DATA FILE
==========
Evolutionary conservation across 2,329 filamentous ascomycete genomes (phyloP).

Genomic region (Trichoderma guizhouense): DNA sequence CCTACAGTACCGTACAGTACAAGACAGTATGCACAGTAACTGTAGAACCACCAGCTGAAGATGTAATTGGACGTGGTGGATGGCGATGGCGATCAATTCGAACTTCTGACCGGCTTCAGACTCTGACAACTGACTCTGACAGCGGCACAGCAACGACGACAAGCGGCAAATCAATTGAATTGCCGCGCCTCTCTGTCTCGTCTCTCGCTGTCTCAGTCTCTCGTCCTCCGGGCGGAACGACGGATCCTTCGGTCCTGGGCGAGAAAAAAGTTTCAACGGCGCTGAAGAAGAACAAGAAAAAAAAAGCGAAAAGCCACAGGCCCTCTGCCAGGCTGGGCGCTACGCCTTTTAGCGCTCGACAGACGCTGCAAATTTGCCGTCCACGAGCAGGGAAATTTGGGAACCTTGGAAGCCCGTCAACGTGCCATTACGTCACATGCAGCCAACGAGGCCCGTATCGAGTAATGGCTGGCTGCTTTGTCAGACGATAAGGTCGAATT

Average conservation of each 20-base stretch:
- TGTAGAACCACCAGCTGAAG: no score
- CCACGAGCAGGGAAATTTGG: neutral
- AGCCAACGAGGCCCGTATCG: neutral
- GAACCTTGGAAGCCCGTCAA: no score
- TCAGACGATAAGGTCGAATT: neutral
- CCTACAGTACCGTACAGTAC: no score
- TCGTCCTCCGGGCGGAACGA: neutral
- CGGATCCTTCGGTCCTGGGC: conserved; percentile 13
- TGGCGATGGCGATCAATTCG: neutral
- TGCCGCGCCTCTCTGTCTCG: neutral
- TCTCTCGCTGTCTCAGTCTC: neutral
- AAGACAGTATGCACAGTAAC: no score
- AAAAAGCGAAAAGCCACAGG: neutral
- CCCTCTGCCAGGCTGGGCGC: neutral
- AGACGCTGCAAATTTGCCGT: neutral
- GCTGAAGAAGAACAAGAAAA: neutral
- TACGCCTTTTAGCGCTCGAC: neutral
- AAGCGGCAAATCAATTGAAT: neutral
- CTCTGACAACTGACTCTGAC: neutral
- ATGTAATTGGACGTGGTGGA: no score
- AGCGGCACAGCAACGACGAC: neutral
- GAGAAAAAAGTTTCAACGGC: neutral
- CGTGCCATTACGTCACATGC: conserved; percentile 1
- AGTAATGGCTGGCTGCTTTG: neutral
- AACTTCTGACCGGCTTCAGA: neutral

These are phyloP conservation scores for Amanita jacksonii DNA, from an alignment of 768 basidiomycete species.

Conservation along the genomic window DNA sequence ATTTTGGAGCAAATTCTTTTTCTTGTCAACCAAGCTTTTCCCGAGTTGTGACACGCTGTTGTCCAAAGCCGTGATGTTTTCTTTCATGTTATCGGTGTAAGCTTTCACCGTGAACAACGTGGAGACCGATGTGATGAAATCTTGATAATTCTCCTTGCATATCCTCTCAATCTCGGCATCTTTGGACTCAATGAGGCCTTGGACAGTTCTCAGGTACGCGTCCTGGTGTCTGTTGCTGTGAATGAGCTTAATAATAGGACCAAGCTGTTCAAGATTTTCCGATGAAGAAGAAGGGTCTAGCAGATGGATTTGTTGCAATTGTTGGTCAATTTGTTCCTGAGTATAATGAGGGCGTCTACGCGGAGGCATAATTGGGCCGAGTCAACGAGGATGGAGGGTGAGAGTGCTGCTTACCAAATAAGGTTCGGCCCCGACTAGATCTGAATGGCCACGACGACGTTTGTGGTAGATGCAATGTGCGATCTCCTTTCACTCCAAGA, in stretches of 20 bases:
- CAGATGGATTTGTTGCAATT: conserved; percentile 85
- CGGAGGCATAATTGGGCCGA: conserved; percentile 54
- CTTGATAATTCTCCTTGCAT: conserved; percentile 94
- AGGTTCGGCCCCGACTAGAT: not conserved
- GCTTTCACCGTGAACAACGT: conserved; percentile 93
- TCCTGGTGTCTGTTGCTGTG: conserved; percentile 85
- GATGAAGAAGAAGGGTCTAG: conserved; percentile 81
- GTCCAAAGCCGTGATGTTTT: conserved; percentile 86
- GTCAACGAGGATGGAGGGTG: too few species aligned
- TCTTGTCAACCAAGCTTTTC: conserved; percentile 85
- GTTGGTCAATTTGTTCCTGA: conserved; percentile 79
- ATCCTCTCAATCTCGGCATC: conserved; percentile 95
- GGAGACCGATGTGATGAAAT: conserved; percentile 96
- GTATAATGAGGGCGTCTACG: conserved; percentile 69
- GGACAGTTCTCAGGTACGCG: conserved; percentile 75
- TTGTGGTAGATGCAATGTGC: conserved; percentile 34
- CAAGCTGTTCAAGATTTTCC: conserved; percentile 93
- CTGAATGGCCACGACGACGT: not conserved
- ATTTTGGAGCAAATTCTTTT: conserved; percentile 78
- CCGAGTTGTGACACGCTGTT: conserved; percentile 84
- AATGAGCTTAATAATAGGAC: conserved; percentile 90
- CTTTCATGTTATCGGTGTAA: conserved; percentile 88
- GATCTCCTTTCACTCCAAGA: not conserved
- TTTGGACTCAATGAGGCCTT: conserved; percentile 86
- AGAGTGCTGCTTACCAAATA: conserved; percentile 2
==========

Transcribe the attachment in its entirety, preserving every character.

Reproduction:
Evolutionary conservation across 2,329 filamentous ascomycete genomes (phyloP).

Genomic region (Trichoderma guizhouense): DNA sequence CCTACAGTACCGTACAGTACAAGACAGTATGCACAGTAACTGTAGAACCACCAGCTGAAGATGTAATTGGACGTGGTGGATGGCGATGGCGATCAATTCGAACTTCTGACCGGCTTCAGACTCTGACAACTGACTCTGACAGCGGCACAGCAACGACGACAAGCGGCAAATCAATTGAATTGCCGCGCCTCTCTGTCTCGTCTCTCGCTGTCTCAGTCTCTCGTCCTCCGGGCGGAACGACGGATCCTTCGGTCCTGGGCGAGAAAAAAGTTTCAACGGCGCTGAAGAAGAACAAGAAAAAAAAAGCGAAAAGCCACAGGCCCTCTGCCAGGCTGGGCGCTACGCCTTTTAGCGCTCGACAGACGCTGCAAATTTGCCGTCCACGAGCAGGGAAATTTGGGAACCTTGGAAGCCCGTCAACGTGCCATTACGTCACATGCAGCCAACGAGGCCCGTATCGAGTAATGGCTGGCTGCTTTGTCAGACGATAAGGTCGAATT

Average conservation of each 20-base stretch:
- TGTAGAACCACCAGCTGAAG: no score
- CCACGAGCAGGGAAATTTGG: neutral
- AGCCAACGAGGCCCGTATCG: neutral
- GAACCTTGGAAGCCCGTCAA: no score
- TCAGACGATAAGGTCGAATT: neutral
- CCTACAGTACCGTACAGTAC: no score
- TCGTCCTCCGGGCGGAACGA: neutral
- CGGATCCTTCGGTCCTGGGC: conserved; percentile 13
- TGGCGATGGCGATCAATTCG: neutral
- TGCCGCGCCTCTCTGTCTCG: neutral
- TCTCTCGCTGTCTCAGTCTC: neutral
- AAGACAGTATGCACAGTAAC: no score
- AAAAAGCGAAAAGCCACAGG: neutral
- CCCTCTGCCAGGCTGGGCGC: neutral
- AGACGCTGCAAATTTGCCGT: neutral
- GCTGAAGAAGAACAAGAAAA: neutral
- TACGCCTTTTAGCGCTCGAC: neutral
- AAGCGGCAAATCAATTGAAT: neutral
- CTCTGACAACTGACTCTGAC: neutral
- ATGTAATTGGACGTGGTGGA: no score
- AGCGGCACAGCAACGACGAC: neutral
- GAGAAAAAAGTTTCAACGGC: neutral
- CGTGCCATTACGTCACATGC: conserved; percentile 1
- AGTAATGGCTGGCTGCTTTG: neutral
- AACTTCTGACCGGCTTCAGA: neutral

These are phyloP conservation scores for Amanita jacksonii DNA, from an alignment of 768 basidiomycete species.

Conservation along the genomic window DNA sequence ATTTTGGAGCAAATTCTTTTTCTTGTCAACCAAGCTTTTCCCGAGTTGTGACACGCTGTTGTCCAAAGCCGTGATGTTTTCTTTCATGTTATCGGTGTAAGCTTTCACCGTGAACAACGTGGAGACCGATGTGATGAAATCTTGATAATTCTCCTTGCATATCCTCTCAATCTCGGCATCTTTGGACTCAATGAGGCCTTGGACAGTTCTCAGGTACGCGTCCTGGTGTCTGTTGCTGTGAATGAGCTTAATAATAGGACCAAGCTGTTCAAGATTTTCCGATGAAGAAGAAGGGTCTAGCAGATGGATTTGTTGCAATTGTTGGTCAATTTGTTCCTGAGTATAATGAGGGCGTCTACGCGGAGGCATAATTGGGCCGAGTCAACGAGGATGGAGGGTGAGAGTGCTGCTTACCAAATAAGGTTCGGCCCCGACTAGATCTGAATGGCCACGACGACGTTTGTGGTAGATGCAATGTGCGATCTCCTTTCACTCCAAGA, in stretches of 20 bases:
- CAGATGGATTTGTTGCAATT: conserved; percentile 85
- CGGAGGCATAATTGGGCCGA: conserved; percentile 54
- CTTGATAATTCTCCTTGCAT: conserved; percentile 94
- AGGTTCGGCCCCGACTAGAT: not conserved
- GCTTTCACCGTGAACAACGT: conserved; percentile 93
- TCCTGGTGTCTGTTGCTGTG: conserved; percentile 85
- GATGAAGAAGAAGGGTCTAG: conserved; percentile 81
- GTCCAAAGCCGTGATGTTTT: conserved; percentile 86
- GTCAACGAGGATGGAGGGTG: too few species aligned
- TCTTGTCAACCAAGCTTTTC: conserved; percentile 85
- GTTGGTCAATTTGTTCCTGA: conserved; percentile 79
- ATCCTCTCAATCTCGGCATC: conserved; percentile 95
- GGAGACCGATGTGATGAAAT: conserved; percentile 96
- GTATAATGAGGGCGTCTACG: conserved; percentile 69
- GGACAGTTCTCAGGTACGCG: conserved; percentile 75
- TTGTGGTAGATGCAATGTGC: conserved; percentile 34
- CAAGCTGTTCAAGATTTTCC: conserved; percentile 93
- CTGAATGGCCACGACGACGT: not conserved
- ATTTTGGAGCAAATTCTTTT: conserved; percentile 78
- CCGAGTTGTGACACGCTGTT: conserved; percentile 84
- AATGAGCTTAATAATAGGAC: conserved; percentile 90
- CTTTCATGTTATCGGTGTAA: conserved; percentile 88
- GATCTCCTTTCACTCCAAGA: not conserved
- TTTGGACTCAATGAGGCCTT: conserved; percentile 86
- AGAGTGCTGCTTACCAAATA: conserved; percentile 2